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Energy, time for choices?

Environnement | Plénière

In April 2022, US Treasury Secretary Janet Yellen advocated the pursuit of friendshoring, i.e. trading relationships between trusted partners and locating investment within this perimeter.

Favouring the ‘friendly relocation’ of supply chains to a large number of trusted countries, so that we can continue to expand market access in complete security, will reduce the risks for our economy, as well as for our trusted trading partners.

Yellen, Way Forward for the Global Economy, Atlantic Council, April 13, 2022

The war in Ukraine put this injunction into practice, with Europeans having to reorganise their energy supplies as a matter of urgency and restore the security of supply with “friends” (the United States, Norway, etc.) that had been damaged by Russian aggression. The economic consequences of the conflict have reached far beyond the borders of the EU, disrupting both global oil and gas routes (embargoes, restrictions on tanker insurance) and the level and mechanisms of price formation (price ceilings, forced rebates, etc.). As a result, the energy world is tending to be split between a “Russian market” (countries that agree to trade with Russia) and a “non-Russian market” (the others), with bridges (such as India, which refines Russian crude that is partly redirected to Europe).

This crisis could herald an era of post-globalisation. It also highlights the limits of friendshoring: while the United States has been the main supplier of liquefied natural gas to Europe (in partial compensation for the fall in Russian supplies via trans-European pipelines), the US inflation reduction plan (Inflation Reduction Act) is based on massive subsidies for low-carbon investments, which is a challenge for European industry.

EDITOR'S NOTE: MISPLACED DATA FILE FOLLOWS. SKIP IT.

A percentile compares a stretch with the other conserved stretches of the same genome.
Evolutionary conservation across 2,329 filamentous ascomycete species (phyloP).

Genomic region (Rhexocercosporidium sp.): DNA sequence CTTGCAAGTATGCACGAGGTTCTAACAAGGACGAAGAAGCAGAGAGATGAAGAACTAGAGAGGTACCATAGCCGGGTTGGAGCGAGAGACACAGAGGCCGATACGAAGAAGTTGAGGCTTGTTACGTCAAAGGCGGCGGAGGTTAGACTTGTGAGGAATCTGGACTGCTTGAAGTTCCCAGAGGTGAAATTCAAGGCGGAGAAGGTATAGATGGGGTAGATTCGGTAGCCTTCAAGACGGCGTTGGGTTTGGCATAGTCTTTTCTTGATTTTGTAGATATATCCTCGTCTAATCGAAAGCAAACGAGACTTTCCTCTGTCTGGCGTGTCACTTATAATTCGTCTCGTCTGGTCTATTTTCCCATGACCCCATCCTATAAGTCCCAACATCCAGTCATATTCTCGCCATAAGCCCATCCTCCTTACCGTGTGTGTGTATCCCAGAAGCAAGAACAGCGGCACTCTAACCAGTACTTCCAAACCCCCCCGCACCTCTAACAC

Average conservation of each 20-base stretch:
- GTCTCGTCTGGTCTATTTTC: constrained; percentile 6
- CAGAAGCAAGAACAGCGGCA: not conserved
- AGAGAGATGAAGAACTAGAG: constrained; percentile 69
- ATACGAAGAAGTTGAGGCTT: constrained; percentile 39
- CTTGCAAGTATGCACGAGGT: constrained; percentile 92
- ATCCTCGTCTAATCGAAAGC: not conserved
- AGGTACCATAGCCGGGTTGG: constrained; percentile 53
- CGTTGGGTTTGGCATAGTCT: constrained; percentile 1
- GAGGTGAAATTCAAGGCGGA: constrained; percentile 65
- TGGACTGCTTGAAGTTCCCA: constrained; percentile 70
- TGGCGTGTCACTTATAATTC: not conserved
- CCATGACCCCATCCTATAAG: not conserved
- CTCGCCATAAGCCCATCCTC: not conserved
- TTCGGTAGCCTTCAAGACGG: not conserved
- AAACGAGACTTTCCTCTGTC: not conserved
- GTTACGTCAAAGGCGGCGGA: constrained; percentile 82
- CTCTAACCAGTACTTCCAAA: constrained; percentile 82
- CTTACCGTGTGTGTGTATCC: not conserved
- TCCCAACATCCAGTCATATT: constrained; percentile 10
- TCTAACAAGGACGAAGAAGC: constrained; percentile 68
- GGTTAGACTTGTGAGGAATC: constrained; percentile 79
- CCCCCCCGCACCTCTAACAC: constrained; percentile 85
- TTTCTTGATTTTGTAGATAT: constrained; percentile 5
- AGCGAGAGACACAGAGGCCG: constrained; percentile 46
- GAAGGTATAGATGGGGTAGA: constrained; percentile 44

Above all, these fractures increase the indeterminacy of the fight against climate change. On the one hand, the Paris Agreement is fundamentally based on cooperation mechanisms that are out of step with these times of war; but, on the other, the energy crisis has revealed the extent of the risks of dependence on fossil fuels (while driving up their prices), which can only encourage us to speed up our efforts to decarbonise. As the International Energy Agency has already noted:

“The momentum of investment in clean energy is the result of a powerful alignment of costs, climate and energy security objectives and industrial strategies […] for every dollar spent on fossil fuels, $1.7 is now being spent on clean energy. Five years ago, the ratio was 1:1”

International Energy Agency, World Energy Investment, May 2 2023

This positive investment dynamic is not evenly distributed between countries or sectors: more than 90% of the increase since 2021 is concentrated in advanced economies and China. Weak institutional frameworks, financially constrained public services and high capital costs are holding back investment in many other countries. In addition, the prices of certain key clean energy technologies have risen over the last two years, due to the increase in the prices of critical minerals, semi-conductors and materials such as steel and cement.

More than ever, Europe is positioned as the point of balance between the Atlantic and Asian markets for energy and materials critical to the transition. If the winter of 2022 passed without any major fossil fuel supply disruptions or even power cuts, it was thanks to a complex and hitherto unseen patchwork of political decisions, market dynamics, meteorological phenomena and voluntary efforts at sobriety. With its sights firmly set on the future, the Old Continent is moving, not without difficulty, towards a new path where efforts to reduce demand for electricity, oil and gas will not have to stop if we are to move beyond the energy crisis and achieve carbon neutrality (Creti A., Geoffron P., Vers des échanges d’énergie « entre amis », L’économie Mondiale 2024, CEPII, Repères, La Découverte).

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